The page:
Planning Water Use In California

William Eisenstein and G. Mathias Kondolf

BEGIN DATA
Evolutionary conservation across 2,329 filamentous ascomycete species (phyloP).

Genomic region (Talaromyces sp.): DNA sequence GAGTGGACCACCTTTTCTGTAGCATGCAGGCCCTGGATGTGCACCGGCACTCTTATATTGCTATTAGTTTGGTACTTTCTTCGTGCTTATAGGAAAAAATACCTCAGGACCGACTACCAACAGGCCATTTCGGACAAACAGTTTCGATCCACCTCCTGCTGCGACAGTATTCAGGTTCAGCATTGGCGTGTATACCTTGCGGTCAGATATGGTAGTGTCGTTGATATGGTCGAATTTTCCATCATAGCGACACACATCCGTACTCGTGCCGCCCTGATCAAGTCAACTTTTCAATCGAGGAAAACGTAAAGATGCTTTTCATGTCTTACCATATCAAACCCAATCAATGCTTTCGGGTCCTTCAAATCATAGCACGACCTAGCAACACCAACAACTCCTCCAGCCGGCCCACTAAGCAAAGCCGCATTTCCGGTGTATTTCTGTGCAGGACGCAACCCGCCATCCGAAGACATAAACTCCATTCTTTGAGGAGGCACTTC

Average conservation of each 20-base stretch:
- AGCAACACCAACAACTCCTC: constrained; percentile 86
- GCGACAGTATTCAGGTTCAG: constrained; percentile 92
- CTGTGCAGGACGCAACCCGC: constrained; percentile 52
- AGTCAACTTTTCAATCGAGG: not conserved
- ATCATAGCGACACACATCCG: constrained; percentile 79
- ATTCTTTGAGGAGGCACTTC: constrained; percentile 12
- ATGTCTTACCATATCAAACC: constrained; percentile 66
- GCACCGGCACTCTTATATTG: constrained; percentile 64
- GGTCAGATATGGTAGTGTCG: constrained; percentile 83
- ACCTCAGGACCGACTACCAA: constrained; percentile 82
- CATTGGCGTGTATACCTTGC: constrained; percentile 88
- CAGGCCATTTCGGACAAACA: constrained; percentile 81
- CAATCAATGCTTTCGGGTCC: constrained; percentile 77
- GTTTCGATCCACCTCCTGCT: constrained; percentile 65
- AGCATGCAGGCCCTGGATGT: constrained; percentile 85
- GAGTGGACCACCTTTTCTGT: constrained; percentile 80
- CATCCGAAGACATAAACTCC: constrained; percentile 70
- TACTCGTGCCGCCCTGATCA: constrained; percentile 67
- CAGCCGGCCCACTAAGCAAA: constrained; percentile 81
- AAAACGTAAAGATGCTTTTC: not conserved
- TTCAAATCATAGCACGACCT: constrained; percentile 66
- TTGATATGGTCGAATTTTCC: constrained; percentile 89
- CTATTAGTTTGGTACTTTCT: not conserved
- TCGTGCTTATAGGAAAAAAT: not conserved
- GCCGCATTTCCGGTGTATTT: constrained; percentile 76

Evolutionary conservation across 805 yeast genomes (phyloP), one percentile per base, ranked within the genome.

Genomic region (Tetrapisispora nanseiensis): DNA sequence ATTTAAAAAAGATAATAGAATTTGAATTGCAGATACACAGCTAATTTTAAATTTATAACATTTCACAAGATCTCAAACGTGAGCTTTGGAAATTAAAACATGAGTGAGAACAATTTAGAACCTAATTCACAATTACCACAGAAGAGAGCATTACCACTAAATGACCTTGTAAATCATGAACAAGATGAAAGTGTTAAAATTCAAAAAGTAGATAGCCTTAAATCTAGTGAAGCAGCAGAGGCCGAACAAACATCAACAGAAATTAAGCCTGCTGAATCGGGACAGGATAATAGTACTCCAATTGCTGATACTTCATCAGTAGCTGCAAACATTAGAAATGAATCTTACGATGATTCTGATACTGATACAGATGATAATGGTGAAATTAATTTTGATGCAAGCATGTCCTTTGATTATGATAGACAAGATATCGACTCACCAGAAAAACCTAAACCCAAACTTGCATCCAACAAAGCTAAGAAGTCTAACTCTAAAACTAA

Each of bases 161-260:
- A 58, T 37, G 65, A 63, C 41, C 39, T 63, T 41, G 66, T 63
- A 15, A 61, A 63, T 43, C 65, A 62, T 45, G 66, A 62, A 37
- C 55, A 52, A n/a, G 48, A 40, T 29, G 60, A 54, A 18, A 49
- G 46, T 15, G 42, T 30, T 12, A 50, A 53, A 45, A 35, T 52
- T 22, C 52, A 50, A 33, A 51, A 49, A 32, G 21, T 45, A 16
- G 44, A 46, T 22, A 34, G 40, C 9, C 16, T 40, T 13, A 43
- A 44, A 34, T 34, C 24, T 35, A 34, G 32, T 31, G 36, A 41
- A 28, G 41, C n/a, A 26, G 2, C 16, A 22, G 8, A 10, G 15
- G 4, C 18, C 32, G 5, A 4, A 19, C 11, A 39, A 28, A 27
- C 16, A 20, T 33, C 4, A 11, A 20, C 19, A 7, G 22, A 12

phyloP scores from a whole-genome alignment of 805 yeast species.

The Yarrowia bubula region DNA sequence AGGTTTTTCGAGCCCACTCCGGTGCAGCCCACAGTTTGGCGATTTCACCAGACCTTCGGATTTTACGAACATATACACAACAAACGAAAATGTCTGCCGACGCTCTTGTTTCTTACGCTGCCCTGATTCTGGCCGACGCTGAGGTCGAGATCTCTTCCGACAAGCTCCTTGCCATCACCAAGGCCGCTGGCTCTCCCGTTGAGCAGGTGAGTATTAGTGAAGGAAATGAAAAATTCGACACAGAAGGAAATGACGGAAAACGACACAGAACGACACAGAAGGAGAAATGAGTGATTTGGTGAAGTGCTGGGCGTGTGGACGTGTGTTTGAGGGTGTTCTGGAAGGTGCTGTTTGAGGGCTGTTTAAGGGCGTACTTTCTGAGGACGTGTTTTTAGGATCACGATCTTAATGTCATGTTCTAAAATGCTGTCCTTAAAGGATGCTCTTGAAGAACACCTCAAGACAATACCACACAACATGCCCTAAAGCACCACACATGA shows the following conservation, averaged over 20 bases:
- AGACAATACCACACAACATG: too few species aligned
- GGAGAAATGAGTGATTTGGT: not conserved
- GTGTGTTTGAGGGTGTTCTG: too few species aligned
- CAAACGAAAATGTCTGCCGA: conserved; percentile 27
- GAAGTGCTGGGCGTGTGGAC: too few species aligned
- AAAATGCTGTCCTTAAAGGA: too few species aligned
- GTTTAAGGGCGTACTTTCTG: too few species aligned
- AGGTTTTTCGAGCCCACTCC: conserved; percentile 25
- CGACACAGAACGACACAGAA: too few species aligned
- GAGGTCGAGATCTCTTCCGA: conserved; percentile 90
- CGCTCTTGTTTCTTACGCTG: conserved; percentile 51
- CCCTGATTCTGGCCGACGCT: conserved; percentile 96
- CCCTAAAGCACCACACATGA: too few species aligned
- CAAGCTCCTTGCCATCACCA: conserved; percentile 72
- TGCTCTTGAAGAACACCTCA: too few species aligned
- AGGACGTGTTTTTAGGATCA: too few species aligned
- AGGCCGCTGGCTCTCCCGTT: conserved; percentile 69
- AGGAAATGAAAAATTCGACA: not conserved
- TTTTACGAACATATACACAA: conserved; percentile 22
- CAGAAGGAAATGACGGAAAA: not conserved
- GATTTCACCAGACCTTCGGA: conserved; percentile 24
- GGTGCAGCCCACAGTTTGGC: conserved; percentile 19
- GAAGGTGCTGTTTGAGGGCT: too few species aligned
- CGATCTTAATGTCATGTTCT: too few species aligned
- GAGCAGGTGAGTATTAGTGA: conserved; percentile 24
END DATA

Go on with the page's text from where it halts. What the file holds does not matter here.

As California's population grows, so will its demand for a full range of infrastructure and services. An efficient transportation system, for example, is crucial for the state’s economy and people. So is a system for storing water and moving it to where it’s needed. Water is a perennial problem in California, but it is not the problem most people think it is. Viewed strictly as a matter of quantity, California does not have a water shortage, nor will it anytime soon. The state’s water is plentiful, but it is inconvenient for human use; distributed unevenly across time and space, it is rarely where we want it when we want it. About three quarters of the potential water supply in the state of California originates north of the city of Sacramento, while about three quarters of the demand is south of the city. During flood times, the state’s most pressing water problem is getting rid of it, while in dry times the problem lies in storing and moving it.

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